Transport Research

Ferreira, Luis (2005) Transport Research. In Saeg, P. & Charles, P. (Eds.) Transport Innovation in Australia. Creative Publishers, 3.1-3.13.

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Australia has had to be innovative and to develop and adapt technology and techniques to meet its specific needs.

With a small population and a large land mass, Australia has the challenge of providing access for remote communities, inter-urban and urban transport under a wide range of climatic conditions. Like many other countries Australia has growing traffic congestion and very significant demand for freight movements across the country. As a result, Australia has had to be innovative and to develop and adapt technology and techniques to meet its specific needs. Transport researchers in Australia are challenged to help provide transportation that is: • Safe for all users. This requires research into the means of modifying driver behaviour and to provide safe roadsides and interactions between vehicles and the road or other vehicles • Effective. The transportation system should be as effective and efficient as possible • Environmentally and socially acceptable. This requires the transportation system to be equitable and acceptable to all communities, groups and transport users • Affordable. The community demands value for money and not necessarily the cheapest systems Further, the research and development of transportation systems must be: • Intelligent, using information technology, computerised control, simulation, and with a strong understanding of processes involved in managing, controlling and advising transport users • Inclusive of all transport users (this includes the elderly the socially disadvantaged, freight and public transport users) Transport research in Australia is mainly undertaken by publicly funded institutions such as Universities, CSIRO, ARRB Group (formerly ARRB Transport Research), Bureau of Transport and Regional Economics (BTRE) and the private sector either independently or in collaboration with those institutions. Two such forms of collaboration are the Australian Research Council (ARC) program to encourage university-industry joint research effort and Co-operative Research Centres (CRCs). CRCs bring together researchers from universities, CSIRO and other government laboratories and private industry. They have been initiated by government to stimulate long-term, collaborative research and development efforts. Government provides significant funding to enable collaborative research to be of very substantial quality and size to ensure that the collaborative research undertaken by CRCs contribute to national objectives. CRCs support strong collaborative links between researchers, industry and other research users. This significantly increases the benefits of the research. CRCs also stimulate education and training through the involvement of people from outside the university system in education programs. As highlighted in the case study, the CRC for Railway Technologies and Materials is an example of such collaboration in the rail sector. Following this introductory section this Chapter briefly covers the following topics: • Main research focus of some of the major centres undertaking research at Australia Universities, ARRB Group, CSIRO and BTRE • Examples of current research projects being funded by the ARC through its program of ARC Discovery (basic research) and ARC Linkage grants.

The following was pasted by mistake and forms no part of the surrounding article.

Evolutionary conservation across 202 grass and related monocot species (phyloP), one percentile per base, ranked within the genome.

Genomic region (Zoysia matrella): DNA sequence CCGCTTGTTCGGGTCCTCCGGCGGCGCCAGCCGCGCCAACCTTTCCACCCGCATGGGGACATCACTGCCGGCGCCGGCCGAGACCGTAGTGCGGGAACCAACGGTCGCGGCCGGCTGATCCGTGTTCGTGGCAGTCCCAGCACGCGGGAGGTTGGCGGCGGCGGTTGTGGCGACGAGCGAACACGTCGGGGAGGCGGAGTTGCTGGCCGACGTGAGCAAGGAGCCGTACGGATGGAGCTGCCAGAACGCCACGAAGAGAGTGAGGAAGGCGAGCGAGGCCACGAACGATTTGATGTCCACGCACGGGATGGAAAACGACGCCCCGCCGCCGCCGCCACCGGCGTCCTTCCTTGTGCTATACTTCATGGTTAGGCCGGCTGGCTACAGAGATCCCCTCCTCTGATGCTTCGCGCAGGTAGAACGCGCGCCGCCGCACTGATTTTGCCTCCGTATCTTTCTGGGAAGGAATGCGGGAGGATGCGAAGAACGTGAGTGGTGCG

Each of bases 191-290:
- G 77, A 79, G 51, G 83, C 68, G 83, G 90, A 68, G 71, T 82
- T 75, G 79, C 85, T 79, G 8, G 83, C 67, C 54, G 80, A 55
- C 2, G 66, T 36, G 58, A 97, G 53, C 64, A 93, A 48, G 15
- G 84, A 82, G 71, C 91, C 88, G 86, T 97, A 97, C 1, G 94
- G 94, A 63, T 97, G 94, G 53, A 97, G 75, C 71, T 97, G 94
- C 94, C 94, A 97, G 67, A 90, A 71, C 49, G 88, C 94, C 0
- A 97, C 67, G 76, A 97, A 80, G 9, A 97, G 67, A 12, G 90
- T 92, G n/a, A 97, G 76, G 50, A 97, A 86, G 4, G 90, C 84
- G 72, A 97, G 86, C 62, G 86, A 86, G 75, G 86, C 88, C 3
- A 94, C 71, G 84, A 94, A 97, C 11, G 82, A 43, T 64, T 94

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ID Code: 3346
Item Type: Book Chapter
Additional Information: For more information about this book please refer to the publisher's website (link above) or contact the author:
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Keywords: Transport research, logistics research, road safety, intelligent transport systems, air quality research, emissions modelling, traffic simulation, transport modelling, railway research, public transport, sustainability indicators, automotive engineering, freight systems planning, pavement engineering
Subjects: Australian and New Zealand Standard Research Classification > ENGINEERING (090000) > CIVIL ENGINEERING (090500) > Transport Engineering (090507)
Divisions: Past > QUT Faculties & Divisions > Faculty of Built Environment and Engineering
Copyright Owner: Copyright 2005 Creative Publishers
Deposited On: 23 May 2006 00:00
Last Modified: 09 Jun 2010 12:30

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